Americans consume about 57 pounds of beef and veal per person a year. How much of the beef was in the form of steak is hard to calculate, but judging from the proliferation of steakhouses around the country and the variety of steaks sold in supermarkets and butcher shops nationwide, it must be quite a bit.
Tastes in steak vary, of course — people like different cuts of meat, different degrees of doneness, different seasoning. Some steak-lovers go for pricey filet mignon or tenderloin, meat that’s always tender but sometimes not as flavorful as other cuts. Others swear by strip steaks or ribeyes, T-bones or porterhouses.
A trendy restaurant steak these days is the tomahawk, a thick cut of ribeye with a long exposed portion of bone attached, measuring 6 to 8 inches or more, which makes the whole thing look a little like a hatchet. If you want to try it, you may want to know about the most expensive steakhouses in every state.
To what doneness should a steak be cooked? That, too, is a matter of taste. Some people don’t want to see a hint of pink in their meat, even though well-done steaks tend to be dry and lacking in flavor. Others like their steak virtually raw inside — “I want to hear it moo,” goes an old joke — enclosed by just a thin seared exterior.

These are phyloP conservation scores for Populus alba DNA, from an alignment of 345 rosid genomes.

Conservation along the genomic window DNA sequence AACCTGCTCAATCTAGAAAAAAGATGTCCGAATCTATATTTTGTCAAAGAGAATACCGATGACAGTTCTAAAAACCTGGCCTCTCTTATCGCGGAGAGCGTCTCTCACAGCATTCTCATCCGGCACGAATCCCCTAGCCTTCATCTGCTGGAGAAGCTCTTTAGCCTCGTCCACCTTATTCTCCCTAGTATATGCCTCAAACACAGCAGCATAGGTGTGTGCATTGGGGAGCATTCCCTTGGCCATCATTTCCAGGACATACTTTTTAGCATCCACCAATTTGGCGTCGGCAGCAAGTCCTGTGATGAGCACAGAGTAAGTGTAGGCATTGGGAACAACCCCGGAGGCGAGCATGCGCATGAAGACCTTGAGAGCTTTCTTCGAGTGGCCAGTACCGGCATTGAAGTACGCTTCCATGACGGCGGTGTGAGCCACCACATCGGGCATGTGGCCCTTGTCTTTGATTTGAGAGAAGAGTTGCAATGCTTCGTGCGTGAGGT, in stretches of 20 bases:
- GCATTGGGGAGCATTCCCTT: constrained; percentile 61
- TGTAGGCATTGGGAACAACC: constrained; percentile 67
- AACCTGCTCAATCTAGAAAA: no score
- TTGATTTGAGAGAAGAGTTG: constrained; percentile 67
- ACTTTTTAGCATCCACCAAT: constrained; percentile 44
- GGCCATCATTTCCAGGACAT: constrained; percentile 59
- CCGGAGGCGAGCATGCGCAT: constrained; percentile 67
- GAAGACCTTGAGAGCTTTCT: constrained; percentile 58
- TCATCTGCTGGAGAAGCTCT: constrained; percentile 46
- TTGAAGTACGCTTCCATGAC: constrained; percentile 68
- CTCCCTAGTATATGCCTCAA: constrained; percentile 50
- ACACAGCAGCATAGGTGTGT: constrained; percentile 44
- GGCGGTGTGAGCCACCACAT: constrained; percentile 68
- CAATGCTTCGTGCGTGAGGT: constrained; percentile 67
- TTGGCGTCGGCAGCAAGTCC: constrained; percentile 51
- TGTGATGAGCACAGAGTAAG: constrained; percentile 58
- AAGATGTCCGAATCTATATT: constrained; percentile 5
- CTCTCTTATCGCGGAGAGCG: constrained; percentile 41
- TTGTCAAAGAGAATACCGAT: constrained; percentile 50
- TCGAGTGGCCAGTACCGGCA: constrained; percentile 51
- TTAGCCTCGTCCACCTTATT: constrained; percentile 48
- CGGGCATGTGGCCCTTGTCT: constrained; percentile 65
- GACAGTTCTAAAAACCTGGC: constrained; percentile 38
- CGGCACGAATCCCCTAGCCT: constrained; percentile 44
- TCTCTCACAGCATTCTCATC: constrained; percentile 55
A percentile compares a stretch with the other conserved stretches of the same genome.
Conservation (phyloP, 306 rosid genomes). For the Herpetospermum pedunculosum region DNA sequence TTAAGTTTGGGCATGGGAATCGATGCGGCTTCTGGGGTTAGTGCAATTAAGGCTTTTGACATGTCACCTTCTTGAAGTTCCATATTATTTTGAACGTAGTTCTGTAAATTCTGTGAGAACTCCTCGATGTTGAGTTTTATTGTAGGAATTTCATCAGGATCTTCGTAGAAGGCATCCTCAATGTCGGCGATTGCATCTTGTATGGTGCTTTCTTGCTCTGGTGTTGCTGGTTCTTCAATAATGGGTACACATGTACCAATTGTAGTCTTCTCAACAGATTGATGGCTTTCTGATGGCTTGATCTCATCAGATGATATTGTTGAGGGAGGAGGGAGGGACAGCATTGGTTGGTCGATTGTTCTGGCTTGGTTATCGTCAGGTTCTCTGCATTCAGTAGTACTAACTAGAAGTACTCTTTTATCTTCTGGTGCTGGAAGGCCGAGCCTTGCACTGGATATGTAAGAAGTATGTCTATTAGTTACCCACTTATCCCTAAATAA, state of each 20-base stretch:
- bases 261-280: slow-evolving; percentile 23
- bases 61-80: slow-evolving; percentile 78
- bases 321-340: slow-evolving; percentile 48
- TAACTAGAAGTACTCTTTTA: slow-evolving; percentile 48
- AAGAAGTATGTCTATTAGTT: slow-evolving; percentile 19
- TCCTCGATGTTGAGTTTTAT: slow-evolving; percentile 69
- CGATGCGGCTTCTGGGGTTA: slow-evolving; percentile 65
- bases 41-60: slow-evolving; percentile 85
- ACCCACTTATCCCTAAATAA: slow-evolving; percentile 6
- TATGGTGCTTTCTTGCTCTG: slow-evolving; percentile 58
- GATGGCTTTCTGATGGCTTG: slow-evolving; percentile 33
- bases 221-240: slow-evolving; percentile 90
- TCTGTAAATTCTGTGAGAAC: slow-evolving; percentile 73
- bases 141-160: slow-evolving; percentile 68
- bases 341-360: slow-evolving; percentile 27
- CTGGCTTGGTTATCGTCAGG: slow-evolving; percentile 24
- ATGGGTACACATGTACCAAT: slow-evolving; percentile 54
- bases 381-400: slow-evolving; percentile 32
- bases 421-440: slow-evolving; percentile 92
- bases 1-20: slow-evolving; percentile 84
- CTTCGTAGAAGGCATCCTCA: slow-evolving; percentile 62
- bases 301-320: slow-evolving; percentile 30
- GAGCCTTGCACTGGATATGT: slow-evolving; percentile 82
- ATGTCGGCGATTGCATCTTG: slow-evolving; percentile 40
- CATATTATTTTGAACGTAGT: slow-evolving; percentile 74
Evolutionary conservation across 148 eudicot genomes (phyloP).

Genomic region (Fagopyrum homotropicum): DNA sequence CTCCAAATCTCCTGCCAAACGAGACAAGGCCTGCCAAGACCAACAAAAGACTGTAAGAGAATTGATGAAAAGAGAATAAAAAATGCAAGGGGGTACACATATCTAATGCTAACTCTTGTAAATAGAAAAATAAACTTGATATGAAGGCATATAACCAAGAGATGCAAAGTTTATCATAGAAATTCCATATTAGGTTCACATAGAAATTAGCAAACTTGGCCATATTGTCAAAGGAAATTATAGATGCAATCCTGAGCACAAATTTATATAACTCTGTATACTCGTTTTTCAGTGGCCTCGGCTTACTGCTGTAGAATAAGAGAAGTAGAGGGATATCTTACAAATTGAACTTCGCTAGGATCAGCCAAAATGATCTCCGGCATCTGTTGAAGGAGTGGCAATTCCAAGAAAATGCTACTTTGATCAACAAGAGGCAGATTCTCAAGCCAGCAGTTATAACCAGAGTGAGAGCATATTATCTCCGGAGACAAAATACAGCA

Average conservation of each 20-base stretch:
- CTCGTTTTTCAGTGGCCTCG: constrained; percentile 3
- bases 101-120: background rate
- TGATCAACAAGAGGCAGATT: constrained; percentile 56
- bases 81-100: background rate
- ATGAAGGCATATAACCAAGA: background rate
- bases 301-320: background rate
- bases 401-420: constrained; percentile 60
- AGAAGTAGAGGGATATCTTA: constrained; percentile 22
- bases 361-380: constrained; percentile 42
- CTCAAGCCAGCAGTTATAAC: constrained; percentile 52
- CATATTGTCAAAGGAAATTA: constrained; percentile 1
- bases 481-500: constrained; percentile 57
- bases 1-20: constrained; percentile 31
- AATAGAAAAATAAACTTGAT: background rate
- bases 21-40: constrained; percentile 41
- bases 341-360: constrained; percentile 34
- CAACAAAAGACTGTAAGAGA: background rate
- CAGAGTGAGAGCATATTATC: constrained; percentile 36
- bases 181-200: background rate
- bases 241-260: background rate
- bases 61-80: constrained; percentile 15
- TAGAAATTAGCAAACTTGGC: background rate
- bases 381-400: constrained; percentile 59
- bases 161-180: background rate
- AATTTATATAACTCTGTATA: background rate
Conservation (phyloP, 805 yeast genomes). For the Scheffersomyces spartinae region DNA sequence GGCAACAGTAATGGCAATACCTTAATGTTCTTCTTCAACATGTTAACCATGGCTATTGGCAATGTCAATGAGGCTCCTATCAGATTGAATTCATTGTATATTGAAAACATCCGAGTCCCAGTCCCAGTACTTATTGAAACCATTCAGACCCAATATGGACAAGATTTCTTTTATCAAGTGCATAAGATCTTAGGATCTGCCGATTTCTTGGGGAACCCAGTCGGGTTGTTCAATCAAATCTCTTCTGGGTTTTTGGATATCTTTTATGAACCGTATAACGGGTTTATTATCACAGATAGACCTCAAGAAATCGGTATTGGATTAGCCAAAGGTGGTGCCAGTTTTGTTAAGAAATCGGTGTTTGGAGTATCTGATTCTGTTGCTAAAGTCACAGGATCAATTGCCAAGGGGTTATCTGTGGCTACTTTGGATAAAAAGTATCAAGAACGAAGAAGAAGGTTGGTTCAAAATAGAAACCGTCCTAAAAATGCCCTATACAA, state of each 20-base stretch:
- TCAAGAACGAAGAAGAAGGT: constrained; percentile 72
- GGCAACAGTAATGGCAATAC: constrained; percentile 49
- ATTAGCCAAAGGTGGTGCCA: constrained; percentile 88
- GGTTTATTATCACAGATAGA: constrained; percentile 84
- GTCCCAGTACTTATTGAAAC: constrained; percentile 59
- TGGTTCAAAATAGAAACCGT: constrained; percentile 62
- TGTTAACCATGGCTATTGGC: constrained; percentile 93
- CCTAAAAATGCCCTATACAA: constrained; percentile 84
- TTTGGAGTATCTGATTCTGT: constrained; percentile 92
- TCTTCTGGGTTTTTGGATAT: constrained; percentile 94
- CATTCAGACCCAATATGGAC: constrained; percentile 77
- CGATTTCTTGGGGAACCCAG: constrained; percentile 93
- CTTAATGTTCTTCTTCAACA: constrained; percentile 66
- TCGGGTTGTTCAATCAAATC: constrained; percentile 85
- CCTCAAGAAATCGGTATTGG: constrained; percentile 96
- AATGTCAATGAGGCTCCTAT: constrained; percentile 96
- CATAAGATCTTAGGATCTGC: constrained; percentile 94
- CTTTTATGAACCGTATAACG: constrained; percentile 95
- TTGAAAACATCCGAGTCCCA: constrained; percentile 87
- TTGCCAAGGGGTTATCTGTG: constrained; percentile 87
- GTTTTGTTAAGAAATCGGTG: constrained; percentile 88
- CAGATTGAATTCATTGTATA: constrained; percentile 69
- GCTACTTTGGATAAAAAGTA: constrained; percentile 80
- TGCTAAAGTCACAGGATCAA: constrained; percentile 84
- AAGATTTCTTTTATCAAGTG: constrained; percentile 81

Many connoisseurs of steak consider the ideal to be one that’s more or less uniformly rare or nearly rare inside and nicely charred outside, with the flavorful brown crust that results from the process called the Maillard reaction, the same effect that gives bread its own brown crust and turns milk and sugar into caramel.
Cooking steak at home ought to be a straightforward process. A nice piece of meat, a hot pan or grill, some cooking fat or oil, some seasoning. What could be so hard about that? Yet home-cooked steaks rarely offer the juiciness and intensity of flavor that restaurant steaks do.
There are several reasons for this, not least that restaurants are usually able to source meat of higher quality than the average consumer can buy. But home-cooked steaks often fall short for other, smaller reasons that are easy to correct. 24/7 Tempo has assembled a list of 10 steak mistakes, together with advice on how to avoid them.